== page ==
With just a drizzle of olive oil and a crack of sea salt, it’s easy to make homemade kale chips. Trust me, Food Network Magazine’s Kale Chips (pictured above) aren’t rocket science, but if you’re looking to get inventive, we’ve got just the thing for you.
Kale chips come in many forms, just like your favorite bag of potato chips. Accentuate the classically sea-salted with Guy Fieri’s Crispy Kale Chips With Lemon, which adds a shot of citrus and some crushed red pepper. Or churn up a Lemon Mayonnaise that serves as a perfect match for a dip-bound chip.
Food Network Kitchens celebrate National Pancake Day by seeing how many flapjacks they can stack at once; click the play button on the video above to watch.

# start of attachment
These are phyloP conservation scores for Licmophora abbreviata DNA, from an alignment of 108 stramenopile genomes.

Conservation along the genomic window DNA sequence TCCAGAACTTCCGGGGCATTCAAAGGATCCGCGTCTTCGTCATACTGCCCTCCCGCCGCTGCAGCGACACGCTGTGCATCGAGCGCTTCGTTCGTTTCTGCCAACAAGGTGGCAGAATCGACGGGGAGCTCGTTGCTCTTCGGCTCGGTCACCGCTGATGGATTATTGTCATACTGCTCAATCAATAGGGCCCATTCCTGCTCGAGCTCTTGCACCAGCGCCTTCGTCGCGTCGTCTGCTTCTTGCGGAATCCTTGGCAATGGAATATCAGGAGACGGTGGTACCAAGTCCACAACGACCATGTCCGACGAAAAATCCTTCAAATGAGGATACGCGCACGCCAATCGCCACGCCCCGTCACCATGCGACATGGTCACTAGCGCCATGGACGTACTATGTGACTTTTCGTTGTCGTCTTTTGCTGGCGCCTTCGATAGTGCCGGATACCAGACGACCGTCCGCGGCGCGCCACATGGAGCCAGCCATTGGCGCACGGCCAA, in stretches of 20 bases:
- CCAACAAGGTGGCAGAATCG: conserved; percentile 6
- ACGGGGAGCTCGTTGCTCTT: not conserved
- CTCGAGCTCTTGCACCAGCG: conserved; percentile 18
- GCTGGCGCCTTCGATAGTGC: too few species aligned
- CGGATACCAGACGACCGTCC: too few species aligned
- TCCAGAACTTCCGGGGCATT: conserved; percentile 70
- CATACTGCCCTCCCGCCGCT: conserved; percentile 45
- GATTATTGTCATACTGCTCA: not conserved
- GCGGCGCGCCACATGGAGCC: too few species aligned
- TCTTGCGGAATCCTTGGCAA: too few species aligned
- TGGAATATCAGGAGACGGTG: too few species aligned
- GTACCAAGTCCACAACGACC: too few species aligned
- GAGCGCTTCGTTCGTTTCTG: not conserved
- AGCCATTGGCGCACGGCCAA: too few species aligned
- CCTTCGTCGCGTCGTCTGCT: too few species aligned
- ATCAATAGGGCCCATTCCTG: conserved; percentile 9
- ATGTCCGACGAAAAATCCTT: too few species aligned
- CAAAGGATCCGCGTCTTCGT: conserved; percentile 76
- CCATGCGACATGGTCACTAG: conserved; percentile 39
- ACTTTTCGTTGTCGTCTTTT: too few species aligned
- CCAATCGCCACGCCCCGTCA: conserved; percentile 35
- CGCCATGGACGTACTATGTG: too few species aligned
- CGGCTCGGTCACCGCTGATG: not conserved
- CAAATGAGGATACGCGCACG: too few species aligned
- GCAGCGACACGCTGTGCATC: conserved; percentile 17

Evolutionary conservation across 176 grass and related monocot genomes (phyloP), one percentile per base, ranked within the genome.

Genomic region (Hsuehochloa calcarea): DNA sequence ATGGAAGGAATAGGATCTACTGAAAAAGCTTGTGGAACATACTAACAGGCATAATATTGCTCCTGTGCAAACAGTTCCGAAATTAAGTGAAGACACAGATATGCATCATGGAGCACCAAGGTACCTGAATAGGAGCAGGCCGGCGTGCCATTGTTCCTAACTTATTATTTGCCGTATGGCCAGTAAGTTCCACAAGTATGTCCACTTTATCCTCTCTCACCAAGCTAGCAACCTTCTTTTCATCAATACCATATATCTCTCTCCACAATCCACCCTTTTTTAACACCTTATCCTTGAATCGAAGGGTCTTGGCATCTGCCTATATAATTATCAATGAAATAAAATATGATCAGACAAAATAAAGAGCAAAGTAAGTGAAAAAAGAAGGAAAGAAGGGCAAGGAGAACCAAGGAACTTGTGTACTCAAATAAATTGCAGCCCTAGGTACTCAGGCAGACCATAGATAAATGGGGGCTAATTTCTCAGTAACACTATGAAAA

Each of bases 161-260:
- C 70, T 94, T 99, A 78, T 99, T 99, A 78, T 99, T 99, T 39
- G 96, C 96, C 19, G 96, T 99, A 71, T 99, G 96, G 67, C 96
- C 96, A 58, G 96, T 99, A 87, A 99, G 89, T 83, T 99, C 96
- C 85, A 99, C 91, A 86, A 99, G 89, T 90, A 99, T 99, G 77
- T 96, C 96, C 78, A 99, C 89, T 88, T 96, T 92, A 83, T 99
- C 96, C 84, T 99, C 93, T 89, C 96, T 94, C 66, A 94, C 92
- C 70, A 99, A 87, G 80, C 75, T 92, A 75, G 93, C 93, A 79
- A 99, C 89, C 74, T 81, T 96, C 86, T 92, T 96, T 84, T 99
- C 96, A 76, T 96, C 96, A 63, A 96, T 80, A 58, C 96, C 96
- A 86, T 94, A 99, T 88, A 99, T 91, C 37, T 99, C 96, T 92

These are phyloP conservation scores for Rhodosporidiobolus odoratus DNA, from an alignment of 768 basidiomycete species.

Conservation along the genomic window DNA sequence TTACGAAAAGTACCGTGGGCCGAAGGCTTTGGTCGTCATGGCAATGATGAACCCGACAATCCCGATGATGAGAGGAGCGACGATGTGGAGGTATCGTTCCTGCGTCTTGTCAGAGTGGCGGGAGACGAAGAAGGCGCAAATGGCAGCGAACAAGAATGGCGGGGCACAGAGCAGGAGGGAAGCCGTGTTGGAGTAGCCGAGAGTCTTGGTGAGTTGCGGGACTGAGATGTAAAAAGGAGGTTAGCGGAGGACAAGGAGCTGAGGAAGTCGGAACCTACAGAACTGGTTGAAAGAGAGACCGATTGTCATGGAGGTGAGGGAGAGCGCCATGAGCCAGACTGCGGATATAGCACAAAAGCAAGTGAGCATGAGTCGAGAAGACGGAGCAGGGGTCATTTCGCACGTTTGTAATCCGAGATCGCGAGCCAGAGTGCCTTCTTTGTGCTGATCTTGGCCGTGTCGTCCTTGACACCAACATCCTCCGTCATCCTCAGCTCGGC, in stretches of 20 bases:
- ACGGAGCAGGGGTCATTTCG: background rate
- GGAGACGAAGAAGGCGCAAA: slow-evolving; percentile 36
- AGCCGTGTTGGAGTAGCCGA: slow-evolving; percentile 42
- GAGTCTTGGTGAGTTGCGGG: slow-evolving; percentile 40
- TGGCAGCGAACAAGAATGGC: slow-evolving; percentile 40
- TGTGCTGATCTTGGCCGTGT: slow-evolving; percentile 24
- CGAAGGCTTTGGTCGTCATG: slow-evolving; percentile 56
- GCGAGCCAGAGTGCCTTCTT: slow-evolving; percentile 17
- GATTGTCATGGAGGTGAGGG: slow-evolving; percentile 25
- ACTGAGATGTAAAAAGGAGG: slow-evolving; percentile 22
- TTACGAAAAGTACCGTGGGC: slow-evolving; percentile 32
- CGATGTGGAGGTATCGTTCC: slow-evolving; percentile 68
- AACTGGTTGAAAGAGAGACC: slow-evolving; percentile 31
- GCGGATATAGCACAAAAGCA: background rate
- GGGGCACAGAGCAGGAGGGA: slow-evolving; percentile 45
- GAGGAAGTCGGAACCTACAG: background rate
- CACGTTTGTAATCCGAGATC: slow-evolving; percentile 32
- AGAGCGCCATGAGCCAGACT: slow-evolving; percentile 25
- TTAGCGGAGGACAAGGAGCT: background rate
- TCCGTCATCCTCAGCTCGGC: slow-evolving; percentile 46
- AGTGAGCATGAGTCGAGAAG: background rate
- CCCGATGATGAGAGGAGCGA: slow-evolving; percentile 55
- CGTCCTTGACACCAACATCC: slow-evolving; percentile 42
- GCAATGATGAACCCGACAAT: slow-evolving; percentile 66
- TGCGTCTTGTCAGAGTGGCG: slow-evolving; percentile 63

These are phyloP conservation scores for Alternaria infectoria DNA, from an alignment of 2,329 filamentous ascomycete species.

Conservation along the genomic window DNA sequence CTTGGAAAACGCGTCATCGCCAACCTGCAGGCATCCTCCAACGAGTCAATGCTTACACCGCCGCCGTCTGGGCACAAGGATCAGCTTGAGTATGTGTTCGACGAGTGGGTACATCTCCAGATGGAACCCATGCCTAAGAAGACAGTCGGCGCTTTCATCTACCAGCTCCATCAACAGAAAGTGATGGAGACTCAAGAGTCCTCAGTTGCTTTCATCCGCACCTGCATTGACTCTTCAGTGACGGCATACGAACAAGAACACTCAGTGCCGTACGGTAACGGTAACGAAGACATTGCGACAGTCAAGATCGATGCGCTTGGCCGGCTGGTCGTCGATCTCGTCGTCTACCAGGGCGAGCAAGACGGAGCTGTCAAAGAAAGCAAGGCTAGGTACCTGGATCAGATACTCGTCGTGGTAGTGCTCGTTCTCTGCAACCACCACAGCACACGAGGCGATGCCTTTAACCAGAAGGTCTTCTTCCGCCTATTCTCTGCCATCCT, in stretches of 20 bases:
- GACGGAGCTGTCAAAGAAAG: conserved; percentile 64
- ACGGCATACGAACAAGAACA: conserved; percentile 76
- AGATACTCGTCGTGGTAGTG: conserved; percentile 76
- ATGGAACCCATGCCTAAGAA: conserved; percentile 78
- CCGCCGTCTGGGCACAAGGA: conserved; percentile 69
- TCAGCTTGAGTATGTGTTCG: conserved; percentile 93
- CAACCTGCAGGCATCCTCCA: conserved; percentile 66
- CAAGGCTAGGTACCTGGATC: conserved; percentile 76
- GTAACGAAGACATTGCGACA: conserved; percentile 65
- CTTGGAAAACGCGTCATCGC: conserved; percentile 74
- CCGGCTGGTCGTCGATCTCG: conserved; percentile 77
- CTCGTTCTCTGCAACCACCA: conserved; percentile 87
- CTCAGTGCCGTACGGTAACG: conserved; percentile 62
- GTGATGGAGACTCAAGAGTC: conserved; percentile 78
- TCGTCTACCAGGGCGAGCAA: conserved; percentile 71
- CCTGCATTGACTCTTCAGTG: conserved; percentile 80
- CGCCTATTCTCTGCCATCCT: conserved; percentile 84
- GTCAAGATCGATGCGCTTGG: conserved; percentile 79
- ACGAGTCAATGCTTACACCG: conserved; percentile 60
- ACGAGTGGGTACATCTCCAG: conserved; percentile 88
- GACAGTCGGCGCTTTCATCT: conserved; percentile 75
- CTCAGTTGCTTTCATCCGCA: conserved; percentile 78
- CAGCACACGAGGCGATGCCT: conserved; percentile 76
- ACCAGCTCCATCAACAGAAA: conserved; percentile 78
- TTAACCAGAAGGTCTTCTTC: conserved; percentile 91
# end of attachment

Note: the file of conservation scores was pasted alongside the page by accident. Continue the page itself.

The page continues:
Tell us in the comments: How many pancakes do you think were stacked before the tower toppled?
Pancakes are a great way to personalize breakfast and dinner, too. From bacon and corn to triple chocolate, they’re so versatile. Here are five of our new favorite ways to make pancakes: Reinvented: Pancakes 5 Ways.
All eight school chefs from Food Network’s special episodes of Chopped recently visited Washington, D.C., and the first lady’s White House garden. There, White House Assistant Chef Sam Kass gave them a coveted taste of the first lady’s tomatoes and even showed them the bounty of Thomas Jefferson’s seeds. While the ladies were grateful for the visit, it’s what they’re doing to the future of school lunches that really shines; click the play button on the video above to watch.
Find out what you can do to help our nation’s kids get the food they need to grow and thrive at FoodNetwork.com/Hungry.